Archive for the ‘story snippets’ Category

Story Snippet No. 400 – walking backwards

We are sitting as a family at a spontaneous lunch outside of Amici on the high street (East Finchley). A man walks by. Backwards.

At first we all worry about collisions and him hurting himself, walking into a pole or tripping on an obstacle. We watch him cross at the traffic lights. People turn to watch him wherever he goes.

We are talking about mental health. Enfant Terrible No. 2 wonders if the fella gets a physical kick out of it like the elderly man in the short film Slo-Mo. This backwards walker is getting on in years. We all already know the compulsive runner with a backpack who used to run along this same high street, though has been spotted much less in recent times. And I’ve shown the family one of my favourite shorts, The Edgware Walker by Lee Kern, about another compulsive runner in my childhood high street.

He walks back past us backwards, disappearing down the hill, still turning heads.

 

Amici East Finchley

Update 18/5/17 Torrevieja, Spain:

From the balcony of the fourth floor apartment where we were staying I was watching the world going by first thing in the morning. Two Spanish schoolgirls were walking to school together. The one behind, dressed in red and yellow (the Spanish colours), was walking backwards, watching herself reflected in the windows of empty shop units, taking pleasure in reversing the norm.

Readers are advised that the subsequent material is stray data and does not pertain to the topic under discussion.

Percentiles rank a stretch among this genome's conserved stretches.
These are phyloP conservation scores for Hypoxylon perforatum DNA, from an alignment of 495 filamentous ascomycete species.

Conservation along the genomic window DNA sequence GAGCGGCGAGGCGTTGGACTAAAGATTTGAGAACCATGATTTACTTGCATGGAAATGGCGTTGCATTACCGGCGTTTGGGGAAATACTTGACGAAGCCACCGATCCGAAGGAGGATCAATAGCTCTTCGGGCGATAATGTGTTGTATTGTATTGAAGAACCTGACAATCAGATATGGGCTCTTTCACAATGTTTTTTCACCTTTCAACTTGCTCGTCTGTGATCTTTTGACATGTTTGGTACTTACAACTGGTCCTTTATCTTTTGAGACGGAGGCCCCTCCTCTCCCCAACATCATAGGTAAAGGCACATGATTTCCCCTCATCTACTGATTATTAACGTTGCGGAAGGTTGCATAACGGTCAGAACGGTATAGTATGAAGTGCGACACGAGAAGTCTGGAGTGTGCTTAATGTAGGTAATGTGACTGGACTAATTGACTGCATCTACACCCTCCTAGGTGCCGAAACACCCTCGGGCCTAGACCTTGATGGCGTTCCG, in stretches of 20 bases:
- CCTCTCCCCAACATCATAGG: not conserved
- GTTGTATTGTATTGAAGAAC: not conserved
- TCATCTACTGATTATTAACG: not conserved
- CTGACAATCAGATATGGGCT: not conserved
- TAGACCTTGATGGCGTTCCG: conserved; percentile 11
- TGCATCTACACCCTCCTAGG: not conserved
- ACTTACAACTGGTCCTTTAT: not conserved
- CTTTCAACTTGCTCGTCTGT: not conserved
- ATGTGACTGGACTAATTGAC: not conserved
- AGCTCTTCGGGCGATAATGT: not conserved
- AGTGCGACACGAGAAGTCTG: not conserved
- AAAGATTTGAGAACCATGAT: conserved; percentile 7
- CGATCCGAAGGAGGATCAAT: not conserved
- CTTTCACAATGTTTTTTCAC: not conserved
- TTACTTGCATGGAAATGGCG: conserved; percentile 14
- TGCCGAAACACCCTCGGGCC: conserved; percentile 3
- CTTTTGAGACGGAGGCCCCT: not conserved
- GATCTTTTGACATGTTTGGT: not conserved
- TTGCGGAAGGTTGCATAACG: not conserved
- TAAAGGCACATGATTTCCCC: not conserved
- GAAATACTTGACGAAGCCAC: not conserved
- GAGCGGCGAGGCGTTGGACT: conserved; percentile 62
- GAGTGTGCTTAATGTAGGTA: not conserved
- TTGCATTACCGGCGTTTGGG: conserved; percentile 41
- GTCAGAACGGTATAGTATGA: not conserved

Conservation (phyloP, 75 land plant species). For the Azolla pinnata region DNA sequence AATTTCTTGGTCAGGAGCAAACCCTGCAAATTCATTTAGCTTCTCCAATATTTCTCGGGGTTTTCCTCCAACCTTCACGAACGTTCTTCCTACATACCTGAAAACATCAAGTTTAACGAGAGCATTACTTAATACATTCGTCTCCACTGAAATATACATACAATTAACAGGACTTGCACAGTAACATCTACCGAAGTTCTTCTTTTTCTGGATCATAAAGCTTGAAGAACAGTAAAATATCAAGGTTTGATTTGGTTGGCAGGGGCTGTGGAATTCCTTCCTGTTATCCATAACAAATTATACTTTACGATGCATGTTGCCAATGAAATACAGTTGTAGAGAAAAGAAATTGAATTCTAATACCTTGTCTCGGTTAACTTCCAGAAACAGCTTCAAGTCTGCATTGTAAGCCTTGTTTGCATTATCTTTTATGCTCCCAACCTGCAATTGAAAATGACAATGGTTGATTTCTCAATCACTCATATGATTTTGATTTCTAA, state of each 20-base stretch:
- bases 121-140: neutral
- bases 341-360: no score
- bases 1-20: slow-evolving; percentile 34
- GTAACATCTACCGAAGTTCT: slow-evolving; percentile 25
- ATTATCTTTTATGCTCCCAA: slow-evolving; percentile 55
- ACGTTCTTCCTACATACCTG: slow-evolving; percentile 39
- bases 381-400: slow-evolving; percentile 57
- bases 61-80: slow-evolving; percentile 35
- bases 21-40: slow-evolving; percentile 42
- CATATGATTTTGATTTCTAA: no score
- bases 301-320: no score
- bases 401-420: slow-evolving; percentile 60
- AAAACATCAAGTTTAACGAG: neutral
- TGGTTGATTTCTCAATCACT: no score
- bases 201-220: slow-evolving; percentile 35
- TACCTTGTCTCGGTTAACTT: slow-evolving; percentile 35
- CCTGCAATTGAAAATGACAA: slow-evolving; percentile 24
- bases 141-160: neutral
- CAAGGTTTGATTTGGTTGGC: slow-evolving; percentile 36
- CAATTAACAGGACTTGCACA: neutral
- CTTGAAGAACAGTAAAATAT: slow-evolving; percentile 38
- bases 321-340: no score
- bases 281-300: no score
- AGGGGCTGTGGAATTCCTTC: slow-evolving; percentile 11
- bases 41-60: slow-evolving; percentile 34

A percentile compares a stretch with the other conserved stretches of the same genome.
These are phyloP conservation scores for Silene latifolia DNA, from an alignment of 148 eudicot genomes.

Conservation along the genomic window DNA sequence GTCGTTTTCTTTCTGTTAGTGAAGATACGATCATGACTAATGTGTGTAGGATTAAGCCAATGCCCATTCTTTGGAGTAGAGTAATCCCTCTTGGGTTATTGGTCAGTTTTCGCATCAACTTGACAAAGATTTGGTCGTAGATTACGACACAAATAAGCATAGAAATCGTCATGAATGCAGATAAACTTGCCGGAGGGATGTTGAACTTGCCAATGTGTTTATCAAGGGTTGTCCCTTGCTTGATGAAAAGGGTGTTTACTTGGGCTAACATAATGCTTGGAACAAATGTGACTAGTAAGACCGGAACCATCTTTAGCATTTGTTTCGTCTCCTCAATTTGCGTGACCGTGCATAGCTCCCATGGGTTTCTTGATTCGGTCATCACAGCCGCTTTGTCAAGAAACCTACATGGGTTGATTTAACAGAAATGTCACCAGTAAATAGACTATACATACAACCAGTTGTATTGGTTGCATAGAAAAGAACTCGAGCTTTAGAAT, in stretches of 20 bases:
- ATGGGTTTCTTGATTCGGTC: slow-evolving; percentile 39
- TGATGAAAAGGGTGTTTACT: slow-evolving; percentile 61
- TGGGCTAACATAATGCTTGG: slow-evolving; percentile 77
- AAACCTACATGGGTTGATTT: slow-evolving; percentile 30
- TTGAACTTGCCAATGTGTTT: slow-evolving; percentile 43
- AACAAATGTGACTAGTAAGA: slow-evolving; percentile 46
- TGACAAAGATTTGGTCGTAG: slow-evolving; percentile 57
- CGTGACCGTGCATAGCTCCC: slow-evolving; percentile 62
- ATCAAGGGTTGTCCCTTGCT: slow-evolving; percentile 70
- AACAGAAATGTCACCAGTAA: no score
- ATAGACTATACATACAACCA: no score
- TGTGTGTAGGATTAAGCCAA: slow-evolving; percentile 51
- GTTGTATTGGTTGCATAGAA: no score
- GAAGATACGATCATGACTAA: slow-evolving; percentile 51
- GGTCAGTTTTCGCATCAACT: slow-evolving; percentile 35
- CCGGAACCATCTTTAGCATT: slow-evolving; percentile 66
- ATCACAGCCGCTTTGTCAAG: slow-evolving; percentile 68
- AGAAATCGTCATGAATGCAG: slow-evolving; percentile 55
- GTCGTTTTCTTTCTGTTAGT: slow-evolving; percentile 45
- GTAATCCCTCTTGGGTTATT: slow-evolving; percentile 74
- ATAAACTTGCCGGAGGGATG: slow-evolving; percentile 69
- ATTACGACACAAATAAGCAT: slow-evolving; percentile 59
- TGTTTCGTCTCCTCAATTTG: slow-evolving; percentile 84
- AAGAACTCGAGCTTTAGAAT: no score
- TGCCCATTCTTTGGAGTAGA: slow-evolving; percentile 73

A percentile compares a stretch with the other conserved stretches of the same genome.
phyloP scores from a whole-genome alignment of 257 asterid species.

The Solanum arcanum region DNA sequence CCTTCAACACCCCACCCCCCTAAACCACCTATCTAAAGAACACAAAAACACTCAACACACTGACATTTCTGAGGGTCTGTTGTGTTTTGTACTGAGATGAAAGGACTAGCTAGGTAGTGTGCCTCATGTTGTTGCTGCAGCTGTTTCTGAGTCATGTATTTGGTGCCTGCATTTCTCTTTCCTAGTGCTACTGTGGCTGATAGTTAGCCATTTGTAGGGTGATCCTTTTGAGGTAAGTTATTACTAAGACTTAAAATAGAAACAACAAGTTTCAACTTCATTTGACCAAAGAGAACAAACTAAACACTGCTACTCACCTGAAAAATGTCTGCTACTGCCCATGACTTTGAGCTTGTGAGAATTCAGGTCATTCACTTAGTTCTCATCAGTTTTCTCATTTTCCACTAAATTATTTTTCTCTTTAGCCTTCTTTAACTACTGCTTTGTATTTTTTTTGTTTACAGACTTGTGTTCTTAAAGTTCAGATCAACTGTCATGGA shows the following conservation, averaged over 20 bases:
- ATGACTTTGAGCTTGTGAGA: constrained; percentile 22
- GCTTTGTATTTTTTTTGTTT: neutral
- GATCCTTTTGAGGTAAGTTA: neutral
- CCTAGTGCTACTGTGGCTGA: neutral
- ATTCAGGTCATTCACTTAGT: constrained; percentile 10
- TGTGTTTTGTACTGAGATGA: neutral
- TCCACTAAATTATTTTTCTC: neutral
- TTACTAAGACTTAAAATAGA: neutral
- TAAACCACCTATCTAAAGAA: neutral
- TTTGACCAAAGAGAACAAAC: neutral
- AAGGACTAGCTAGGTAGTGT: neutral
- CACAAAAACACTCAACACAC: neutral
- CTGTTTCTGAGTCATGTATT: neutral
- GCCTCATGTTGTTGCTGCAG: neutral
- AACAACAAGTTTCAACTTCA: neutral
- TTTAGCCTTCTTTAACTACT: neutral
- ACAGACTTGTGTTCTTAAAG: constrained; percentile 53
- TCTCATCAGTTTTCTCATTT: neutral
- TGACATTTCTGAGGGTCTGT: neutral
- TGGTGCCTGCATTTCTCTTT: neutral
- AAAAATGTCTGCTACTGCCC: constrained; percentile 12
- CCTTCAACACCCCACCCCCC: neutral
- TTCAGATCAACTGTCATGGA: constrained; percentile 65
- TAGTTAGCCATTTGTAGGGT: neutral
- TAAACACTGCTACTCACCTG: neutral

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Story Snippet No. 399 – news commentary

In my local coffee shop, Maurizio’s aka Amici, there is a man who goes in early every day and annotates in biro the cafe’s copies of the newspapers, in particular the Daily Mail, both text and photos. Rumour is he’s a former journalist. By the time I get there the next wave of activity is under way. People are sitting around debating the daily annotations, their author long gone. This morning two middle-aged local women were connecting over the phenomenon, one sitting in the enigmatic author’s habitual window seat. I joined in. The non-window woman referred to the cafe as a “community centre”, celebrating the fact that, prompted by the annotations, you can discuss the news there freely without fear of offending or being offended whilst remaining lively.

I left after my emergency cappuccino and went back to the car, switching on Robert Elms’ bank holiday show on Radio London. He started playing ‘Shout to the Top’ by The Style Council. As the first notes played, especially the piano ones, it prompted this thought and subsequent email to Robert:

From: Adam Gee
Date: 1 May 2017 at 10:11:32 BST
To: Robert Elms
Subject: LA Style
Is it just me or did the beginning of this Style Council track sound like something out of LaLa Land? Do those Hollywoodfolk owe Weller?

Within 60 seconds he was reading it out and launching into his theory of the common roots of the band and the film soundtrack, as well as a brief evaluation of Paul Weller’s career. Always a kick. Gotta love London.

The Style Council

The one on the right shares a birthday with me and John Martyn

Update: 4/5/17